Production of Microbial Metabolites
Many species of Lactobacillus and Bifidobacterium produce gamma-aminobutyric acid (GABA), which is the main inhibitory neurotransmitter in the brain. In addition, Candida, Escherichia, and Enterococcus produce the neurotransmitter serotonin, while some Bacillus species have been shown to produce dopamine. Bacteria also produce short-chain fatty acid (SCFAs), such as butyric acid, propionic acid and acetic acid, that are able to stimulate sympathetic nervous system, mucosal serotonin release and thus influence the memory and learning process in the brain.
IRRITABLE BOWEL SYNDROME
Irritable bowel syndrome (IBS) is a gastrointestinal disorder characterised by altered bowel habits in association with abdominal discomfort or pain in the absence of detectable structural and biochemical abnormalities. Psychiatric co-morbidity e.g depression and anxiety are overrepresented in individuals with IBS.
Besides altered gastrointestinal motility, visceral hypersensitivity, post-infectious reactivity, alteration in faecal microflora, bacterial overgrowth, food sensitivity, carbohydrate malabsorption, and intestinal inflammation, the gut brain alteration is known to be a major factor in the pathogenesis of IBS. Modulation of the gut-brain axis in IBS offers a promising therapeutic target for the future.
MANIPULATING THE GUT MICROBIOTA
The gut microbiota can be intentionally manipulated to help maintain health and prevent or treat disease.
Recent experimental evidence would appear to suggest that alterations to the gut microbiota composition through probiotic treatment could attenuate neuropsychiatric symptoms or even reduce the risk of developing future psychiatric symptoms.
As an example, treatment with Lactobacillus rhamnosus induced region-dependent changes in GABA expression in the cortical cingulate, hippocampus, amygdala and prelimbic regions. This treatment thereby reduced the stress-induced release of cortisol, which in turn reduced anxiety and depression-related behaviour.
Antibiotics reduce the numbers and diversity of commensal bacteria, which can allow pathogenic or parasitic microbes an opportunity to thrive in. Wholesale microbiota changes caused by antibiotics have been shown to influence adult behaviour through modulation of hormone expression levels and tryptophan metabolic pathways, which are associated with serotonin secretion.
A study we covered showed that mice that were treated with antibiotics performed worse on memory tests due to impairments in hippocampal neurogenesis. However, if mice were given probiotics or an exercise wheel, they showed profound improvements. The researchers showed that a specific subset of monocytes act as a communicating cell between the brain, the immune system, and the gut.
3. Diet And Lifestyle
Diet is known to be one of the most important factors that influence gut microbiota. Prof Jacka has a series of talks on the role of diet in mental health which you can view here.
Diet manipulation can influence gut microbiota by affecting the composition and function of the microbial community. These alterations, in turn, can modulate the innate and adaptive immune systems as well as influence behaviour and mood.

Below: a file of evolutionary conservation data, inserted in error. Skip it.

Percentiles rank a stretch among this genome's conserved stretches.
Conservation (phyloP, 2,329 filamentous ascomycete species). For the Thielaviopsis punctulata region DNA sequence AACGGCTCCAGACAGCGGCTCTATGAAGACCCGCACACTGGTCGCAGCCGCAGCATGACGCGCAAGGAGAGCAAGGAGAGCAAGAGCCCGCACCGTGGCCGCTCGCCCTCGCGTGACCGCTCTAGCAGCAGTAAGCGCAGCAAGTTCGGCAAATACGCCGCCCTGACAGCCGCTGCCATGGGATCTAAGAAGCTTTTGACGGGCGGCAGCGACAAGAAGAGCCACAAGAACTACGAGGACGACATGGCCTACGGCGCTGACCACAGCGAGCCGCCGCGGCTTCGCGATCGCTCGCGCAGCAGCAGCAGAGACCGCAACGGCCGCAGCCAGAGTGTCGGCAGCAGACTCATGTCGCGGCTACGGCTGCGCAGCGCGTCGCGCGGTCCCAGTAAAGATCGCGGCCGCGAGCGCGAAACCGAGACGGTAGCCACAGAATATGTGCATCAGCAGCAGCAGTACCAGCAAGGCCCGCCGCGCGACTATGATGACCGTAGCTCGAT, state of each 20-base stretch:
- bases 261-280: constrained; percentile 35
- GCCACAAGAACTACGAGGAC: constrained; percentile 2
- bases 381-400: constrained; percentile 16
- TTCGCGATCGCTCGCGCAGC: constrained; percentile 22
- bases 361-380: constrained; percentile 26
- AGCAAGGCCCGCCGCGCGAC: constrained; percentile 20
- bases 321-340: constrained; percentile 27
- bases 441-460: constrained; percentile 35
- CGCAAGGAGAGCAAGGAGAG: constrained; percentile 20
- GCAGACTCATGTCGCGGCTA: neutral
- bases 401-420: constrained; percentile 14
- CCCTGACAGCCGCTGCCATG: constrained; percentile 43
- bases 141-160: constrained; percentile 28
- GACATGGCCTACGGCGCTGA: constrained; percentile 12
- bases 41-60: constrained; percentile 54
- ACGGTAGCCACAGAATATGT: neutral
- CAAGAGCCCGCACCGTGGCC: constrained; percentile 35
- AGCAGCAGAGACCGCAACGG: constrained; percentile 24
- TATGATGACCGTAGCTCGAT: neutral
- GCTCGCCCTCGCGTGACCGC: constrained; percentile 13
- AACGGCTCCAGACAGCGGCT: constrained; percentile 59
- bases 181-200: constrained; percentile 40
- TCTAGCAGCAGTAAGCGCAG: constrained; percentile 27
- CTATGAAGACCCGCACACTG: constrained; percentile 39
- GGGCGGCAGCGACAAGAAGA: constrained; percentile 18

A recent study showed that a gluten-free diet improved schizophrenia symptoms in a single case where the individual also had a complex autoimmune disorder. Although remission from psychotic symptoms was attributed to the maintenance of a gluten-free diet, further studies are needed to determine the impact of dietary gluten in patients with schizophrenia and who are also gluten-sensitive.
The mutualistic synergy between microbes and humans is a relationship that is essential for growth, development, health and the prevention of disease.
“The past 5 years have seen an amazing increase in our knowledge of how bacteria signal to the brain and the implications this has for psychiatry. There are still many open questions, however.
Firstly, the mechanisms of how the microbiota signals to the brain are only slowly being unraveled. We are at the very early stages of research, which will need to employ experimental rigor that must be employed to unequivocally demonstrate that it is the actual production of a neurochemical in vivo by a specific microorganism, and not a non-neurochemical aspect of the microorganism, such as a cell wall component interacting with immune cells in the gut, that is responsible for a specific change in behavior.
Secondly, the individual components of bacteria that are mediating their effects need to be disentangled. The evolving field of metabolomics is advancing and assisting in our ability to better understand the signaling cascades and roles of bacterial products.
Thirdly, as most of the studies to date have been in rodents, further human studies are needed to determine if bacteria-based interventions can indeed have a positive effect on mental health, a so-called psychobiotic effect.
Although some preliminary studies have focused on the altered composition of the microbiota in depression and autism, the time is now ripe for a comprehensive analysis of the microbiota in other disorders, including schizophrenia, anxiety, drug addiction, and eating disorders followed by mechanistic studies that will determine if such changes have any causal relationship to psychiatric symptomatology”.
Journal: (Foster et al., 2016)